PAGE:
This week the focus was given on trying to develop a simple simulation to test out one of the algorithms discussed the previous week. The algorithm used to try out the simulation was the Uniform Dispersion algorithm. Some work was also done in the aspect of a proposed design for the quad copter considering that newly assembled ones could be used in the event the hacking of the toys isn’t as successful. The development of a demo for multi-agent communication will also be briefly discussed.
Simple Swarm Simulation
Although the algorithms that could be used were discussed, it is still important to figure out whether they would work practically. For this, a Matlab m-file was developed to try and simulate the uniform dispersion algorithm via simple plotting operations. The function was written to follow a similar methodology as the description of the uniform dispersion algorithm with the exception of the frontier node broadcasting the its location to the bots. Instead, in the function the nodes move forward by default. The simulation is basically a collection of 30 plots made by the function, with each plot updating the positions of the modules in the system.
The criteria for this simulation was set to constrict the system to 5 modules, all starting from the same position, and moving cohesively and consequently dispersing uniformly. The plot is governed by a boundary of 20×15. These parameters set were completely arbitrary and can of course be modified later as per required. The following is are images of the simulation on 5 separate iterations that give a simple idea of how the swarm behaves under the algorithm and the implementation planned:
The simulation helps show that the algorithm is somewhat effective if directly implemented. There are some kinks to be worked out, however an added feature seen is that if the algorithm is used just as it is, a sort of formation flying can be achieved where the bots can fly in one horizontal line, which is a decent application for the overall objective of searching a wide area. Of course, this is just a simple simulation and in the coming weeks and months, more complicated simulations must be run to understand and predict the overall swarms behavior further.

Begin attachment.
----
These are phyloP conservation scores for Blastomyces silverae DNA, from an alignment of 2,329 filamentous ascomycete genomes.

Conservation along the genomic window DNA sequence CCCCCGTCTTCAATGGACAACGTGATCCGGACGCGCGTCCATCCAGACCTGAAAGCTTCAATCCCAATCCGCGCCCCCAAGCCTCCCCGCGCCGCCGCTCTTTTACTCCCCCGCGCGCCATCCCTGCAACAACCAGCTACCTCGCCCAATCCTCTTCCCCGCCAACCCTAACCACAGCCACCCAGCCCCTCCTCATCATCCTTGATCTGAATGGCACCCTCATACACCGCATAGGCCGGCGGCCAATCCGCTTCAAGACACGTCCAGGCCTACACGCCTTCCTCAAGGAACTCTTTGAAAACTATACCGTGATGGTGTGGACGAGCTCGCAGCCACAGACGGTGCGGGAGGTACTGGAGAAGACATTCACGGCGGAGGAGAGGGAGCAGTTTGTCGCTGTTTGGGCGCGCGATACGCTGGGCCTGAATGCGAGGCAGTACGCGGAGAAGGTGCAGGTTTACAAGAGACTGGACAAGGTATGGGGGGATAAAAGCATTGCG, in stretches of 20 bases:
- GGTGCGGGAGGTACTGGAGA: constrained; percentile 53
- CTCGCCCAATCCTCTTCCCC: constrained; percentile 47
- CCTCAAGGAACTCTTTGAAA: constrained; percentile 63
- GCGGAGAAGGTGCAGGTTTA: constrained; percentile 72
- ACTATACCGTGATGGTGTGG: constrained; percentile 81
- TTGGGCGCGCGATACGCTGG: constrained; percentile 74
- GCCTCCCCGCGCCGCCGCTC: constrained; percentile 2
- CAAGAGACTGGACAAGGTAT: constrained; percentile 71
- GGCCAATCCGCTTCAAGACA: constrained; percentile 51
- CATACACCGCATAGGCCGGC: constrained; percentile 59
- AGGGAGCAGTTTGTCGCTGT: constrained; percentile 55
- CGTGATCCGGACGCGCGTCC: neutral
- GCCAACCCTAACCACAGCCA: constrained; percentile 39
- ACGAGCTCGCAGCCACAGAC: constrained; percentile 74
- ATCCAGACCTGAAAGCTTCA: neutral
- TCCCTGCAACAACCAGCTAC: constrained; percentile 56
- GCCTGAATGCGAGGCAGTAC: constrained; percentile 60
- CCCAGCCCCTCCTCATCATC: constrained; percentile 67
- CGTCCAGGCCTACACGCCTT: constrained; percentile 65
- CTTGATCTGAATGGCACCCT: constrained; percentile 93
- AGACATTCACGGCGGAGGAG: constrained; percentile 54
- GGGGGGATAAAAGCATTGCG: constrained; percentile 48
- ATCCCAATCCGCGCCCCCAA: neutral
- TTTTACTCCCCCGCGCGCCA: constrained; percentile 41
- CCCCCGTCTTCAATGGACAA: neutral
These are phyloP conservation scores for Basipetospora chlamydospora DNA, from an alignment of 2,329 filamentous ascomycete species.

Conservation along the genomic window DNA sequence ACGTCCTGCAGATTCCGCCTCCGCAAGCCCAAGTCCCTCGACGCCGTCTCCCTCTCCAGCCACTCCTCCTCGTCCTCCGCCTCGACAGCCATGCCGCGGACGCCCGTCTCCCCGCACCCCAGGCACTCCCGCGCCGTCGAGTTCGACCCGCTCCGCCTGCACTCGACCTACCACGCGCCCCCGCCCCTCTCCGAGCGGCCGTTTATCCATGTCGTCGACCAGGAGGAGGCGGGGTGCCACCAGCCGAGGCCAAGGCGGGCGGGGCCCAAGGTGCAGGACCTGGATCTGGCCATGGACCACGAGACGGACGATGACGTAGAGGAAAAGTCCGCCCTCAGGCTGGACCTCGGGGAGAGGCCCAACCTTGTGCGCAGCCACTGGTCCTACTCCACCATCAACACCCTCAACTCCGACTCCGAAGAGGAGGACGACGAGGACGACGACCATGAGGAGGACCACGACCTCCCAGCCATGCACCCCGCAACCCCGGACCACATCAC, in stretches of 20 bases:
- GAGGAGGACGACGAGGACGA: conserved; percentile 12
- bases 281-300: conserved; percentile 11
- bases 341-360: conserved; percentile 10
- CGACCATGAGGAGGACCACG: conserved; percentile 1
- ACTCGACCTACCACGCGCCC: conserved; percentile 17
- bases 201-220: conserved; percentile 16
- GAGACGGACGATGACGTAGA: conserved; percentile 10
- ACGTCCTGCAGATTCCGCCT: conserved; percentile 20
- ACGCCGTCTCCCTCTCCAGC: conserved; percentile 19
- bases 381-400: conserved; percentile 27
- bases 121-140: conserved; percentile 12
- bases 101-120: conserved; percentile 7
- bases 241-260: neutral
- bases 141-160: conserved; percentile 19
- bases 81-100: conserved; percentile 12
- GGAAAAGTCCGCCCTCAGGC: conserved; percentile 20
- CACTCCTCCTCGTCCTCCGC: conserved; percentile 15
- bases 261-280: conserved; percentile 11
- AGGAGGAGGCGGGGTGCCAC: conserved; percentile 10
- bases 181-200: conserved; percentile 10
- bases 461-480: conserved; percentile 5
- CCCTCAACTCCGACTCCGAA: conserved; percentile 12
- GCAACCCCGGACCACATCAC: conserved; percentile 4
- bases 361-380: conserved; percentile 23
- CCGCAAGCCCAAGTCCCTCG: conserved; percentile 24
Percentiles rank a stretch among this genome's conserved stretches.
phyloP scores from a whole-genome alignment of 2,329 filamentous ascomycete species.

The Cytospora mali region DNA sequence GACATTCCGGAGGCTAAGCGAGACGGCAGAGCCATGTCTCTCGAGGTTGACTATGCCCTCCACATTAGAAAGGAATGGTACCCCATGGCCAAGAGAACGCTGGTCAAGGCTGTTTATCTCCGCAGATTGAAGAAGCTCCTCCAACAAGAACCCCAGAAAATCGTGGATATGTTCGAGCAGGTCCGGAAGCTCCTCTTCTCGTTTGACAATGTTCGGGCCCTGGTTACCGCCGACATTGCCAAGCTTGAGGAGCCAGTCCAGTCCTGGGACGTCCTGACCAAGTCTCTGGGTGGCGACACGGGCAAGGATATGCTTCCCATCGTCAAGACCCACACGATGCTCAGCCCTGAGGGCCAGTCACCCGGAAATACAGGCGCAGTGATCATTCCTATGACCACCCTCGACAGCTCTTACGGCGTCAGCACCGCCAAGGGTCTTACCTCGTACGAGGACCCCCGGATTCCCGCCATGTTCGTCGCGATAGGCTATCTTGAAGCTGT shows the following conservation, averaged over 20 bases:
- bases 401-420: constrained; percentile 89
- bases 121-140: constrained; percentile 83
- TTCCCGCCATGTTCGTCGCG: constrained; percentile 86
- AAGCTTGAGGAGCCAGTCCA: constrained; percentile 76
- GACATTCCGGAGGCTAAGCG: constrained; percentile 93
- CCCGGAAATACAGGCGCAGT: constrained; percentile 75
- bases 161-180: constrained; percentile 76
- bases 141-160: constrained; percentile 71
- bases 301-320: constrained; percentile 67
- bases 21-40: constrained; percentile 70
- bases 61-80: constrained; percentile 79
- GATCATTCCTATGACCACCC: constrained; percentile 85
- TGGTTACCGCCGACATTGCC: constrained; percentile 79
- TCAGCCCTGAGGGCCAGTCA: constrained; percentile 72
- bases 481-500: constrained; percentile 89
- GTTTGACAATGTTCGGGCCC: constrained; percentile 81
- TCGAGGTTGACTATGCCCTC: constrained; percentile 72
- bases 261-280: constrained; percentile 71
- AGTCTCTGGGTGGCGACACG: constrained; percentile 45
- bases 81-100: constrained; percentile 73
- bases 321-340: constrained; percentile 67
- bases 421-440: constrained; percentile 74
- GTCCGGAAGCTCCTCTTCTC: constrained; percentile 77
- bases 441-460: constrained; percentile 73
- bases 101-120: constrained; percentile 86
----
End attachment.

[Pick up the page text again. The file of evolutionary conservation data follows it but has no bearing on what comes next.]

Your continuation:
Design of Quad copter
As discussed previously, some effort was during the week was given to the design of a quad copter that could be assembled and used for the project in the event that the hacking of the toys proves ineffective or too difficult. Designing and creating a new quad copter from scratch has its advantages mostly lying in the fact that I can control the elements on the quad copter more effectively, and more components and sensors can be added to the quad copter and the whole system integration would be much simpler. An Arduino to Arduino communication would also be much simpler to implement. Keeping all these facts in mind, it was thought that the best solution would be to obtain a frame and try to mount the motors and rotors already available from the equipment at hand to develop a design. As such, a specific frame was obtained from eBay. However, the flaw of online shopping flared up, as the frame ordered turned out to be entirely too big and bulky for this project.